Gladwell's Book Reaches a Tipping Point
Gladwell's Book Reaches a Tipping Point
For this assignment, I decided to play it safe and select something from the suggested reading list. As I read the list over to a friend, she exclaimed loudly, "I loved that book", when I made mention of The Tipping Point. I came to find that a number of other friends had experience with The Tipping Point, and emphatically recommended the book, whether or not they had agreed with Gladwell's observations. These friends came from a wide variety of academic fields including, sociology, education, psychology, biology, and political science. Before I ever opened the cover, I was drawn in by the book's ability to appeal to an audience from such a broad spectrum of academia. When I had finished the book, on top of all of the new ideas rushing through my head, I wondered about the experiences that informed author Malcolm Gladwell's perspective and set out to uncover what inspired The Tipping Point.
My search took me to www.gladwell.com, Malcolm Gladwell's internet homepage, complete with interviews, biographical information, archives from his writings for The New Yorker, and information about his other works. I learned that Gladwell had spent a portion of his career, before beginning his contributions to The New Yorker, writing about the AIDS epidemic for The Washington Post. Through his research of HIV and AIDS, Gladwell began to delve into the world of epidemiology – the study of epidemics. He began to notice differences in the way epidemiologists view the world, and became intrigued by the notion of the 'tipping point' – a phrase commonly used to explain the moment where a virus reaches critical mass. Gladwell began to contemplate the 'tipping point', and its host of inter-disciplinary and cross-cultural possibilities. Gladwell remarked in an interview posted on www.gladwell.com,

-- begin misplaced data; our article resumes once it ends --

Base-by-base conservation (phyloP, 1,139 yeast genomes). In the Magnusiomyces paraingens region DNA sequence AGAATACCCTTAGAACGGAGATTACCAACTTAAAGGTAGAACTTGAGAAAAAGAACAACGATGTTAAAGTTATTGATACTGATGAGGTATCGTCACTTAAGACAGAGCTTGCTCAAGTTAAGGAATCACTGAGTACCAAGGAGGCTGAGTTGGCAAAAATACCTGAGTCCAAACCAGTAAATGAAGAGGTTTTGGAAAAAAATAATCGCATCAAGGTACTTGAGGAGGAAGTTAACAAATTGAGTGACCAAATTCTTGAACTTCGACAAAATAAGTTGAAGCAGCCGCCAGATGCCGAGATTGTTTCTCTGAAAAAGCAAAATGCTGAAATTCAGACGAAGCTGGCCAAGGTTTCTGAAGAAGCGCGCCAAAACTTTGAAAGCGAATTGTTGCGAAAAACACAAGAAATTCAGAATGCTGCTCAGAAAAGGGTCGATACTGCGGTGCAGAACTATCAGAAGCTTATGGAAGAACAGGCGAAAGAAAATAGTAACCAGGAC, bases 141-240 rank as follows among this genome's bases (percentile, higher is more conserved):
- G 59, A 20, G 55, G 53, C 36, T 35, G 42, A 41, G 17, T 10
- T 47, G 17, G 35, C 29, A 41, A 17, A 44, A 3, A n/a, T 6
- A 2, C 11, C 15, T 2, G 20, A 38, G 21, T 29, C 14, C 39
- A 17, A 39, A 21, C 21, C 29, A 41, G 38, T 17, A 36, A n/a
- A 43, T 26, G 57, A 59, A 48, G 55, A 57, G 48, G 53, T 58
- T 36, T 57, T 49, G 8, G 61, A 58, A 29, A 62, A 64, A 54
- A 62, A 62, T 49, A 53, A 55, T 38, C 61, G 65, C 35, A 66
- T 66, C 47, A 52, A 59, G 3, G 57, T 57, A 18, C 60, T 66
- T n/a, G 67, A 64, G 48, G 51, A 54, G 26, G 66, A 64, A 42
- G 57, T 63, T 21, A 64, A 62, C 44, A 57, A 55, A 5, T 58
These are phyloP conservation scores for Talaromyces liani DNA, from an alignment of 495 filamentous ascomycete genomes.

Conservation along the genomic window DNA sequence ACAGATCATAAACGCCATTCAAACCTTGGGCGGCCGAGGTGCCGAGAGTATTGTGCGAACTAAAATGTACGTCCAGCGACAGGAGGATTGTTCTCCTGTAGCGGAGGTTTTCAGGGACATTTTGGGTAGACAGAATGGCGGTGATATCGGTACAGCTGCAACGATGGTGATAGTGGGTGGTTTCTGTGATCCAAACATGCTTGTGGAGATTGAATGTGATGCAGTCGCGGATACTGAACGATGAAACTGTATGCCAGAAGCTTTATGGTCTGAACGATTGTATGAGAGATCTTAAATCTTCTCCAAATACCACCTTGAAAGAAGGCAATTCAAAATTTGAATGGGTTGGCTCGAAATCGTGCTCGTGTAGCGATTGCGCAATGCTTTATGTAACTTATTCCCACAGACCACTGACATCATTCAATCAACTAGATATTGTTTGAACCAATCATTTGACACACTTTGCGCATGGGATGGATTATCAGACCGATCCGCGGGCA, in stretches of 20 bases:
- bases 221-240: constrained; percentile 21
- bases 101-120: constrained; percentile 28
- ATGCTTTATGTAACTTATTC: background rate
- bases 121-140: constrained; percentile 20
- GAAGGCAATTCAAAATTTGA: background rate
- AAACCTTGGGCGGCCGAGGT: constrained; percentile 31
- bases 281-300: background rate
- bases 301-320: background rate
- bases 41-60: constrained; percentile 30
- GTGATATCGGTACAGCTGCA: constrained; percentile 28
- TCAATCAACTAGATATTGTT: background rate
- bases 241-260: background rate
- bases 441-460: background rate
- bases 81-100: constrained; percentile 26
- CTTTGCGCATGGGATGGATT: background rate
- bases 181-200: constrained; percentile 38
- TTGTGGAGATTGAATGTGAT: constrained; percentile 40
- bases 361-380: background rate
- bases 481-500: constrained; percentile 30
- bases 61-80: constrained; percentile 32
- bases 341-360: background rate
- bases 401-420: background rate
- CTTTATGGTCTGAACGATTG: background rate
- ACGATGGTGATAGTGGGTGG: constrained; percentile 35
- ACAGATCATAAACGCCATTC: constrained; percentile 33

"When I heard that phrase [Tipping Point] for the first time I remember thinking--wow. What if everything has a Tipping Point? Wouldn't it be cool to try and look for Tipping Points in business, or in social policy, or in advertising or in any number of other nonmedical areas?"
In The Tipping Point, Gladwell does just that – exploring how trends and ideas are proliferated and why they often suddenly, and unexpectedly, die out. He uses his own kind of language to explain these phenomena, attributing them largely to three laws: the law of the few, the stickiness factor, and the law of context. Each of these explains a portion of the Gladwell notion of social epidemic, and together help to formulate the framework of the author's understanding of the "Tipping Point".
While the stickiness factor centers on the ability of the message to be understood, remembered, and passed on; and the law of context deals directly with the environment in which the message come to fruition – geography and willingness of the population in question to "tip"; the law of the few appears to be most important, and most applicable to neurobiology and the lessons learned this semester.
The law of the few contextualizes the structure of social networks, and functions on the notion that there are three types of people who expedite information through these social networks. Gladwell's types include the Connector, the Maven, and the Salesman – each serving a particular purpose in the scheme of trendsetting and idea proliferation.